The Lost Wife.
I read this book in two days. I could not put it down.
I happened upon a recommendation from Eat, Live, Run and downloaded it to my Kobo right away. From there I was hooked. This book is a real treasure, in my opinion.
The story revolves around two young Czech teenagers who meet and fall in love in the years before the Nazi Reich took power in Prague. Lenka and Josef are so interesting to unravel. The way they fall in love in this book is epic. I just devoured their romance, courtship, and marriage all in the eve of the Nazi tanks rolling in. Josef marries her and tries to convince her to follow him and his family to America while they still can, but Lenka wouldn’t dream of leaving her family. The rest is very much everything you’ve read about the holocaust. Death, destruction, loss of hope. Except for the art. This novel is interlaced with the idea that art will survive. Art existed in the camps. It was something that helped those people carry on. And as an artist, this is what made me cry more than anything.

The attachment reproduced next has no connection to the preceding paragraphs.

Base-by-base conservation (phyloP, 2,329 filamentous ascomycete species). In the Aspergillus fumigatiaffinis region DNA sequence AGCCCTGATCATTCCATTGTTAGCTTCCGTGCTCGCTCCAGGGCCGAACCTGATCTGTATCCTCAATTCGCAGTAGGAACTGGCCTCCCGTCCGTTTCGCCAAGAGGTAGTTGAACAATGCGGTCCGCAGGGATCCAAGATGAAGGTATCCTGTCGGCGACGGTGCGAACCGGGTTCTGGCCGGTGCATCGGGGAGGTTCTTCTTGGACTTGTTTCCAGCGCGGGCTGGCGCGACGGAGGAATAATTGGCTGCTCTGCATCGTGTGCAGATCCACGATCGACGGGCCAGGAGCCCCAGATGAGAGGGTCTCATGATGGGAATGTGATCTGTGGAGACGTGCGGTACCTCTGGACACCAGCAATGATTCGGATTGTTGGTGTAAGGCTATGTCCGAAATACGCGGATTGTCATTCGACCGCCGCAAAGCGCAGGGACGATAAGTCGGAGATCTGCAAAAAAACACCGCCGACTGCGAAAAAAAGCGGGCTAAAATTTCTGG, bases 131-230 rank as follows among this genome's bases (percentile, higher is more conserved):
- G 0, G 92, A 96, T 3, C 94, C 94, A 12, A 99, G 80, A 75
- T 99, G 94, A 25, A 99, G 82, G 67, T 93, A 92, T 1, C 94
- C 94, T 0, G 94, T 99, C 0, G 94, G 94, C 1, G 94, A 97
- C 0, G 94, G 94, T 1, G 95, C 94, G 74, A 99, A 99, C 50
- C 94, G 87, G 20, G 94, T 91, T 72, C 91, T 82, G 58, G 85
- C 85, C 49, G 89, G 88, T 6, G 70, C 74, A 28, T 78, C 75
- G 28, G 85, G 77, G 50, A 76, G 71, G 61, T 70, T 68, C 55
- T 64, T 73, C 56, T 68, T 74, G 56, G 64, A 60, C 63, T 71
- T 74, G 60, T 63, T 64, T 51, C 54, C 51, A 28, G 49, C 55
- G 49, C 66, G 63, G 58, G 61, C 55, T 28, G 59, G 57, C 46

We all get upset or cry at the images or stories of the concentration camps, but I find after a while, we can kind of steel ourselves to those thoughts. What really got me about this book was the hope that art brought these people. The painting done by children who dreamed of their old lives, or the pictures hastily painted in blood of the events that took place inside; something that could get you killed, or worse.
I loved this book.